</article>

Using :has() we can style:

  • The first element in the range,
  • The last element in the range,
  • All siblings within the range.

These selectors will heavily rely on the general sibling combinator ~, which allows us to both “look ahead” and style multiple siblings at once.

Select First Element In Range

The following reads, “select the adjacent sibling of the h2 as long as there is another h2 as a later sibling,” which matches the paragraph directly following the first h2 in our example HTML.

article h2 + :has(~ h2)

Select The Last Element In The Range

The following reads, “select an element that follows an h2 as long as its next sibling is an h2,” which matches the paragraph directly before the second h2 in our example HTML.

article h2 ~ :has(+ h2)

Select All Siblings Within A Range

This next selector is limited in that it only works for a single range within a parent. This is because when using the general sibling combinator without a hard stop, those siblings can be anywhere following the element. So that includes “leap-frogging” other elements that may be between, which results in an extended range for this selector.

Regardless, this can be useful if you are certain to only have one range of possibilities within a given parent. This selector reads, “select all sibling elements following an hr that themselves have a later sibling of an hr,” which matches all three paragraphs between the hr elements in our example HTML.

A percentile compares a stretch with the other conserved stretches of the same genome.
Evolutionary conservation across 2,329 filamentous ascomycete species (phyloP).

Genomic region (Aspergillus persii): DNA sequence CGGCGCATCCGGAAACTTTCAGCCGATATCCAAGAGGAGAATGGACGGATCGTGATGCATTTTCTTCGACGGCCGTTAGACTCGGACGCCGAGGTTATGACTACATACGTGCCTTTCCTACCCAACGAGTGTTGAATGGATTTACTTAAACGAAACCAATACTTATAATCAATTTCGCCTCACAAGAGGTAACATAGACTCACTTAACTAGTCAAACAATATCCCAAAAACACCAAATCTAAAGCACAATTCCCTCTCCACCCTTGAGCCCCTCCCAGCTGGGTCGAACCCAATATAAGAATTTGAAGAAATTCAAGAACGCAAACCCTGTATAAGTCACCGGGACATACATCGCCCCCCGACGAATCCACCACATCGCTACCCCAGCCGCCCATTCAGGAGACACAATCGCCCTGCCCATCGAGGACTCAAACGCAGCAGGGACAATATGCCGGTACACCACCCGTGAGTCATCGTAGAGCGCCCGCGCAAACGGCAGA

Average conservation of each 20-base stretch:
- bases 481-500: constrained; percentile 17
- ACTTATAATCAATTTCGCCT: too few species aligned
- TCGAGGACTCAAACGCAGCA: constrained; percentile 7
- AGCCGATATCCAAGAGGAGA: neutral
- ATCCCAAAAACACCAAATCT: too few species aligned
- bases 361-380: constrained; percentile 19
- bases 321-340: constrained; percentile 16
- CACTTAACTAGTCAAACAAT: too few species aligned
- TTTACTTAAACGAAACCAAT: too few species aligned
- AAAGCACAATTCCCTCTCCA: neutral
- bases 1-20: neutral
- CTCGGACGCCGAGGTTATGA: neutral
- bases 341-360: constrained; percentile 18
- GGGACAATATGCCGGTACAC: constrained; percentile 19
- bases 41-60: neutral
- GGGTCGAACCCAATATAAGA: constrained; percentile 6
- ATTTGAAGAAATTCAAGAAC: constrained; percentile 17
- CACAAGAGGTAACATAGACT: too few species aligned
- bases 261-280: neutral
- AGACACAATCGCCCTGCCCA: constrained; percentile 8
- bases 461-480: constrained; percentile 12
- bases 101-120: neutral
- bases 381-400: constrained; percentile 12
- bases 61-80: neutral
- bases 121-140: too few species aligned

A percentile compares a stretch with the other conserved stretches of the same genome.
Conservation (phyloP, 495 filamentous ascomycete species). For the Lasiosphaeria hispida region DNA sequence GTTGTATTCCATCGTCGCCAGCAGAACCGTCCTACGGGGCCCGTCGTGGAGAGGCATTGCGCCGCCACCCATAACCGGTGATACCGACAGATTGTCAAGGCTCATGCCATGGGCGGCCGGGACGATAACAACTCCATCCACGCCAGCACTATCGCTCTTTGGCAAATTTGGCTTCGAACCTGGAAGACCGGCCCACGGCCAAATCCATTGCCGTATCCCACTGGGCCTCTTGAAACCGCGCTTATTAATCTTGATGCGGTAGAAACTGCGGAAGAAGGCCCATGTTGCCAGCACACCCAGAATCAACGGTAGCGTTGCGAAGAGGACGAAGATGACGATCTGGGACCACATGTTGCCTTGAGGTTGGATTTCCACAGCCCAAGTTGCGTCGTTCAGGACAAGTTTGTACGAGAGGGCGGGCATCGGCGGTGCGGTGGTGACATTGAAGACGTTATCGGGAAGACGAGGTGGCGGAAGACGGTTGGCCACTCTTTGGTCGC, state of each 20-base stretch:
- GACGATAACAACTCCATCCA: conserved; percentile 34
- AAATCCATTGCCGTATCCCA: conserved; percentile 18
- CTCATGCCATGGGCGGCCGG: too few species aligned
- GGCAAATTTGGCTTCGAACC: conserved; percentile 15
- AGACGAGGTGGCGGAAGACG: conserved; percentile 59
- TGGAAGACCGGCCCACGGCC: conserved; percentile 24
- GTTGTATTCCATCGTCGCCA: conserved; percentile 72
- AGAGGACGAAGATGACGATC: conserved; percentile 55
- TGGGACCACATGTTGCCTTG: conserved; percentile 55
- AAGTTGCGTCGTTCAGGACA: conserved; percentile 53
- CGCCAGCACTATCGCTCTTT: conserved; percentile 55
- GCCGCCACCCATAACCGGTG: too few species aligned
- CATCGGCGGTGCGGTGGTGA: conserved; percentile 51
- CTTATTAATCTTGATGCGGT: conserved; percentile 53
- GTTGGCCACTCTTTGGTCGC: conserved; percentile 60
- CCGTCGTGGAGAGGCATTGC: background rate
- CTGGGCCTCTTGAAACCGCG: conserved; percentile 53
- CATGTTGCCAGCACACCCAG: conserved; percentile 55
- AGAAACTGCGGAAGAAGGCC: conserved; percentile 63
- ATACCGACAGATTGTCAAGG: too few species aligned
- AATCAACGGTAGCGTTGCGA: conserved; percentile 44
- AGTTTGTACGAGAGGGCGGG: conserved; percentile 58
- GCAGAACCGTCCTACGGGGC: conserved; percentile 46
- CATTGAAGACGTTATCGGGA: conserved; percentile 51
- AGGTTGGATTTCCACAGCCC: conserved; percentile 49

article hr ~ :has(~ hr)

We’ll shortly look at mitigating the issue of needing a hard stop to our range and allowing multi-range groups within a single parent.

See the Pen [Select within an element range with :has() (limited) [forked]]( by Stephanie Eckles.

See the Pen Select within an element range with :has() (limited) [forked] by Stephanie Eckles.

Selecting A Single Full Range

In this next series of selectors, we’ll assume that we have one extra bit of identification to use for establishing the start and end of our range. For the sake of demonstration, we have a list where two list items have the data-range attribute. This technique would work for visualizing multi-select functionality for a custom control to show the range of elements within the selection.

<ul>
  <li>Lorem</li>
  <li data-range>Veritatis</li>
  <li>Eos</li>
  <li>Debitis</li>
  <li>Autem</li>
  <li data-range>Atque</li>
  <li>Eius</li>
  <li>Lorem</li>
  <li>Nostrum</li>
</ul>

Although we’ve used a data attribute to signify the start and end, we’re assuming no attribute value has been provided. Keep this in mind when reviewing the construction of particularly the starting and ending element selectors.

To select both the start and end of the range at once, we can simply use the attribute selector [data-range].